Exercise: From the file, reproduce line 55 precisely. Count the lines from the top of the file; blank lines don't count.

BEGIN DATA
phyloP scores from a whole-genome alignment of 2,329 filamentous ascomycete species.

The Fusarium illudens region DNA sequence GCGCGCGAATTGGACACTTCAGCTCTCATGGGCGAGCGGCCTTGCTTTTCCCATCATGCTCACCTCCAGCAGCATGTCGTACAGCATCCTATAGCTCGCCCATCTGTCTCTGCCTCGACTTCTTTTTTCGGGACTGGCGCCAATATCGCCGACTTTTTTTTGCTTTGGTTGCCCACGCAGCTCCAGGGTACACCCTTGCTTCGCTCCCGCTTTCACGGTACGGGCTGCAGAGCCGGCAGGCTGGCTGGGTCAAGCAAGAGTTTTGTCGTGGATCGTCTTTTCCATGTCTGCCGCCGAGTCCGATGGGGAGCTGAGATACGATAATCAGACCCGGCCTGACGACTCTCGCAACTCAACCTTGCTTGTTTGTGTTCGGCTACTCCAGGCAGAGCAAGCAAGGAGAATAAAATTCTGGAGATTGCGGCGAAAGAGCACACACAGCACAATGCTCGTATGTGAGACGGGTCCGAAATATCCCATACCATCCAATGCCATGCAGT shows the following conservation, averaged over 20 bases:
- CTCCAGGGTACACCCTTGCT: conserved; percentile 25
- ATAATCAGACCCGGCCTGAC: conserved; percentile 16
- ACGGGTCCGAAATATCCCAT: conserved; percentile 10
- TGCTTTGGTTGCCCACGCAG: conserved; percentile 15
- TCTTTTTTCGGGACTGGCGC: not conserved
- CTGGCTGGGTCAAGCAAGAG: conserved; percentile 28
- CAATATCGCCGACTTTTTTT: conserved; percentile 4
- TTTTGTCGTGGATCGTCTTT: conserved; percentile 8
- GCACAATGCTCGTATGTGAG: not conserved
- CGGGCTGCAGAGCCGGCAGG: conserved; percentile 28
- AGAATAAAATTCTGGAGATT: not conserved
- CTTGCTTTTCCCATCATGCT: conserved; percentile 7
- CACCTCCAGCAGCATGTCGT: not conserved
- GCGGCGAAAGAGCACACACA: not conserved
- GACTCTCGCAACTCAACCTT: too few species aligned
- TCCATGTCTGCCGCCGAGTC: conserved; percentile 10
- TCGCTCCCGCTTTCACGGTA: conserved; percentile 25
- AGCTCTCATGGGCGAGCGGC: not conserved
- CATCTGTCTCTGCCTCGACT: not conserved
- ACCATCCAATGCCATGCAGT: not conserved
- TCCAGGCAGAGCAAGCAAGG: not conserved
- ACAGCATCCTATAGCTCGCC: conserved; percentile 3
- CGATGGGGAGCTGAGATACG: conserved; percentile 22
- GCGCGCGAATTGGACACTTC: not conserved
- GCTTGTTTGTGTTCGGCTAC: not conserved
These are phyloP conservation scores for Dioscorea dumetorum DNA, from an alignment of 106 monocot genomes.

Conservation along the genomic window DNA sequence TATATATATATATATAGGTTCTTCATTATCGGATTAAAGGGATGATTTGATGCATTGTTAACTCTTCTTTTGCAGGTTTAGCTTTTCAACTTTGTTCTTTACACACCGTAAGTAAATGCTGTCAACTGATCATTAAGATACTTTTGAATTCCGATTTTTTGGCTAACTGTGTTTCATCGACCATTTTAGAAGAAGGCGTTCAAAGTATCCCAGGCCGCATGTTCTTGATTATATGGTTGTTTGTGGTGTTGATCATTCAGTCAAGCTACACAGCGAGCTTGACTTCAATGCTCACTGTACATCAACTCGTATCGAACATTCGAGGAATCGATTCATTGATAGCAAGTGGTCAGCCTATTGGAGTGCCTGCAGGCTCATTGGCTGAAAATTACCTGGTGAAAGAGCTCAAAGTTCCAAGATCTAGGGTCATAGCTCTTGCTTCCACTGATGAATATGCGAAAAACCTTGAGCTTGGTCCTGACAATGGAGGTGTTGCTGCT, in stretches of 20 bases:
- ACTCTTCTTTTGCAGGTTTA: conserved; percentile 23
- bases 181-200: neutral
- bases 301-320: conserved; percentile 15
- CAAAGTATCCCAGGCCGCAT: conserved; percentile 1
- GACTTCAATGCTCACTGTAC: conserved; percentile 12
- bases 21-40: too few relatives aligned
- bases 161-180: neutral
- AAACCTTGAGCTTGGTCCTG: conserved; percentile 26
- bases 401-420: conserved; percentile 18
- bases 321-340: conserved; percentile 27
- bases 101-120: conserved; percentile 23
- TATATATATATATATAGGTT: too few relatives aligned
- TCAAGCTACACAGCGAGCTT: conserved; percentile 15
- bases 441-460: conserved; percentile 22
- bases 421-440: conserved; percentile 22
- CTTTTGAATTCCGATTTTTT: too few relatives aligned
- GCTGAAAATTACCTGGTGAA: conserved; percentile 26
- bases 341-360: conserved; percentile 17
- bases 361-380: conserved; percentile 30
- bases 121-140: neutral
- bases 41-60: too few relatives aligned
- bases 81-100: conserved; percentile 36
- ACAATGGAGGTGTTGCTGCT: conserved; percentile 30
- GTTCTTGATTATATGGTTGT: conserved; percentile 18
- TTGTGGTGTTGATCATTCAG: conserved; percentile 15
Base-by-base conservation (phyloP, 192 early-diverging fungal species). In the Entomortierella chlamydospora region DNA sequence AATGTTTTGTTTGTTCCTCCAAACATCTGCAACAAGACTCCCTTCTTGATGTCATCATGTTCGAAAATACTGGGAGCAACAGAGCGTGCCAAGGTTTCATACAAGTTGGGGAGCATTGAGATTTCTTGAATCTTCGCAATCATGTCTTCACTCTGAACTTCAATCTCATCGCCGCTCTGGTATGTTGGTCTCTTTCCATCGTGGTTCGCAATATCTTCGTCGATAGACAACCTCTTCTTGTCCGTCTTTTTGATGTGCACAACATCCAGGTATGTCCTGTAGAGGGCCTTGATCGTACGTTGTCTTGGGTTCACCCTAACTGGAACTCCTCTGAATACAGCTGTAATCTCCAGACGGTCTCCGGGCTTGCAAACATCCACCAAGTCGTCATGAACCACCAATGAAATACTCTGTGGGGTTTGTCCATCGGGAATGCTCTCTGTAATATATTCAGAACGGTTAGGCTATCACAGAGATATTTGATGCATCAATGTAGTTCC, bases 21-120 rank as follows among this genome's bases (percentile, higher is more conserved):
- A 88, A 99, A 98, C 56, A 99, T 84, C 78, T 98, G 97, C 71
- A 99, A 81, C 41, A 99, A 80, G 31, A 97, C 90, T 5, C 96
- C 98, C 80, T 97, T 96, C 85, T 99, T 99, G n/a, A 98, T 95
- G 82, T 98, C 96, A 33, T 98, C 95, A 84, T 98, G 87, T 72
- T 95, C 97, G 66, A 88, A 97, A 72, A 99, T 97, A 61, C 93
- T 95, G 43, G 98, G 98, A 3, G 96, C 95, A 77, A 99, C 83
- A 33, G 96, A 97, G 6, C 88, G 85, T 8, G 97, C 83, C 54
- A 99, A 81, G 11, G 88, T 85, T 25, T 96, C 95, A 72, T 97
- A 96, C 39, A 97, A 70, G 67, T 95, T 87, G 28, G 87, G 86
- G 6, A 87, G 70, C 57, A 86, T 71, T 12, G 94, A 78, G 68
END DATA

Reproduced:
Base-by-base conservation (phyloP, 192 early-diverging fungal species). In the Entomortierella chlamydospora region DNA sequence AATGTTTTGTTTGTTCCTCCAAACATCTGCAACAAGACTCCCTTCTTGATGTCATCATGTTCGAAAATACTGGGAGCAACAGAGCGTGCCAAGGTTTCATACAAGTTGGGGAGCATTGAGATTTCTTGAATCTTCGCAATCATGTCTTCACTCTGAACTTCAATCTCATCGCCGCTCTGGTATGTTGGTCTCTTTCCATCGTGGTTCGCAATATCTTCGTCGATAGACAACCTCTTCTTGTCCGTCTTTTTGATGTGCACAACATCCAGGTATGTCCTGTAGAGGGCCTTGATCGTACGTTGTCTTGGGTTCACCCTAACTGGAACTCCTCTGAATACAGCTGTAATCTCCAGACGGTCTCCGGGCTTGCAAACATCCACCAAGTCGTCATGAACCACCAATGAAATACTCTGTGGGGTTTGTCCATCGGGAATGCTCTCTGTAATATATTCAGAACGGTTAGGCTATCACAGAGATATTTGATGCATCAATGTAGTTCC, bases 21-120 rank as follows among this genome's bases (percentile, higher is more conserved):